Upon its publication in 2012, Moehringer’s novel received plenty of complimentary reviews. But I don’t think it got anywhere near the attention it deserved. In my estimation, Moehringer’s book is every bit as good a “true crime novel” as Norman Mailer’s The Executioner’s Song, which won a Pulitzer Prize for fiction in 1980.
One of the most interesting sections of the book describes the time that Willie and several confederates escaped from Eastern State Penitentiary in Philadelphia. When the confederates need some sort of device to aid in their escape plan they always turn to a fellow convict named Kliney, who has a knack for acquiring the unobtainable. Willie notes that, “If you gave Kliney two weeks he could get you Ava Gardner.” This is almost certainly a nod to the Stephen King novella “Rita Hayworth and the Shawshank Redemption,” whose narrator says, “Yeah, I’m a regular Nieman-Marcus. And so when Andy Dufresne came to me in 1949 and asked if I could smuggle Rita Hayworth into the prison for him, I said it would be no problem at all.”
Although Sutton is more of a crime novel than a mystery, there is at least one great mystery at the center of Moehringer’s novel. In February of 1952, Sutton was recognized on a New York City subway car by a fellow passenger, twenty-four-year-old Arnold Schuster. Sutton, having again escaped from jail, was in the midst of one of his robbery sprees and was listed among the FBI’s ten most wanted criminals. When Sutton got off the subway car, Schuster followed him. Eventually he was able to inform the police of Sutton’s whereabouts and Sutton was arrested and jailed for the final time. By this point Sutton was a folk hero. Even the cops who arrested him asked if they could pose for a photo with him. New Yorkers would stand outside the police station and chant Willie’s name. But when a local paper wrote an article publicizing Arnold Schuster’s role in Willie’s capture, tragedy soon ensued. Schuster was a likeable young man, part of a close-knit Jewish family in Brooklyn, and engaged to be married. But a few weeks after the newspaper story was published, Schuster was executed gangland style near his Brooklyn home one night. It was long assumed that Sutton must have put out a contract on Schuster as payback for turning him in to the police. From the very first pages of Moehringer’s novel, the two journalists are trying to get Sutton to talk about Schuster’s murder, but Sutton refuses to tell his story out of chronological order. We learn about Schuster’s death early on, and a get a few teasing references to it, but not until the end does Willie go into detail about it, finally wrapping up that particular mystery.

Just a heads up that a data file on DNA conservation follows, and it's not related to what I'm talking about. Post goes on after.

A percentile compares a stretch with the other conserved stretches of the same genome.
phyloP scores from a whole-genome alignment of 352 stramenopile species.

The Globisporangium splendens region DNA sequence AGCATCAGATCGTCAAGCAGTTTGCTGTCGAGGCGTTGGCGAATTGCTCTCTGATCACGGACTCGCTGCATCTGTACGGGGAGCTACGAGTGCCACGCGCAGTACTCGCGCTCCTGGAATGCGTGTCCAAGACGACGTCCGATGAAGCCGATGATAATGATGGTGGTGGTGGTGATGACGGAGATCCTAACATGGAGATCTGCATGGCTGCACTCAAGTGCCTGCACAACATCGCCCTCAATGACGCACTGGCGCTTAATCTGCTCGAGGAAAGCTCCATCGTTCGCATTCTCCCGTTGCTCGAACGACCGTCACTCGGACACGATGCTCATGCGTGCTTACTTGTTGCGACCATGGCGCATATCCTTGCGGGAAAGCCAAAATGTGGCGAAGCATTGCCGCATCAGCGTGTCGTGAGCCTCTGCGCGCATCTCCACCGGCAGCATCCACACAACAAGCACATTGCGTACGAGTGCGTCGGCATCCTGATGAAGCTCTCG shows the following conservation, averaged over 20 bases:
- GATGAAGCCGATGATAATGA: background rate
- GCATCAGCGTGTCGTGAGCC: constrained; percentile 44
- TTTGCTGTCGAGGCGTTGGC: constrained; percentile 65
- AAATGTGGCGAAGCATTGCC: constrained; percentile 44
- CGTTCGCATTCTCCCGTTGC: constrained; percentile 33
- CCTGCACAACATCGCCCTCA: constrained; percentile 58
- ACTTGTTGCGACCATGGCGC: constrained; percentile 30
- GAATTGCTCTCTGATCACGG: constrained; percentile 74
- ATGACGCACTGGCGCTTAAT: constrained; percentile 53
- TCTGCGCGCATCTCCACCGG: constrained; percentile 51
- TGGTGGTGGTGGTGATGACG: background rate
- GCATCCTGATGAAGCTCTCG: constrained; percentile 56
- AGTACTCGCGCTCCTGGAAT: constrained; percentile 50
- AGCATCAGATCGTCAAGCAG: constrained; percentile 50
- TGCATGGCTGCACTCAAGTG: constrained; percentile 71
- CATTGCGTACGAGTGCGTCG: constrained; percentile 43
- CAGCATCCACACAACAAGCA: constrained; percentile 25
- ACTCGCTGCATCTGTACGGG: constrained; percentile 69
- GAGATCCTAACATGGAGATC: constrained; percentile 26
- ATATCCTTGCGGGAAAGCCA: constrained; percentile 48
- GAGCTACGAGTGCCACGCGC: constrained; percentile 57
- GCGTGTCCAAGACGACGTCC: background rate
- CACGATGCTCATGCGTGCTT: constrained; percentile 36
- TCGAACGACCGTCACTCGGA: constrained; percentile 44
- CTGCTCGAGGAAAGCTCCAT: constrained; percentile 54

So there you have it, my assessment of an underappreciated 2012 crime novel that would probably by now have been deemed a classic had it been published in the nineteen seventies and written by the actual Willie Sutton. As it is, the book seems to be languishing in relative obscurity. Perhaps that is because, by the time it was published, few Americans even remembered the events it describes. Timing, they say, is everything. And nobody knew that better than Willie Sutton.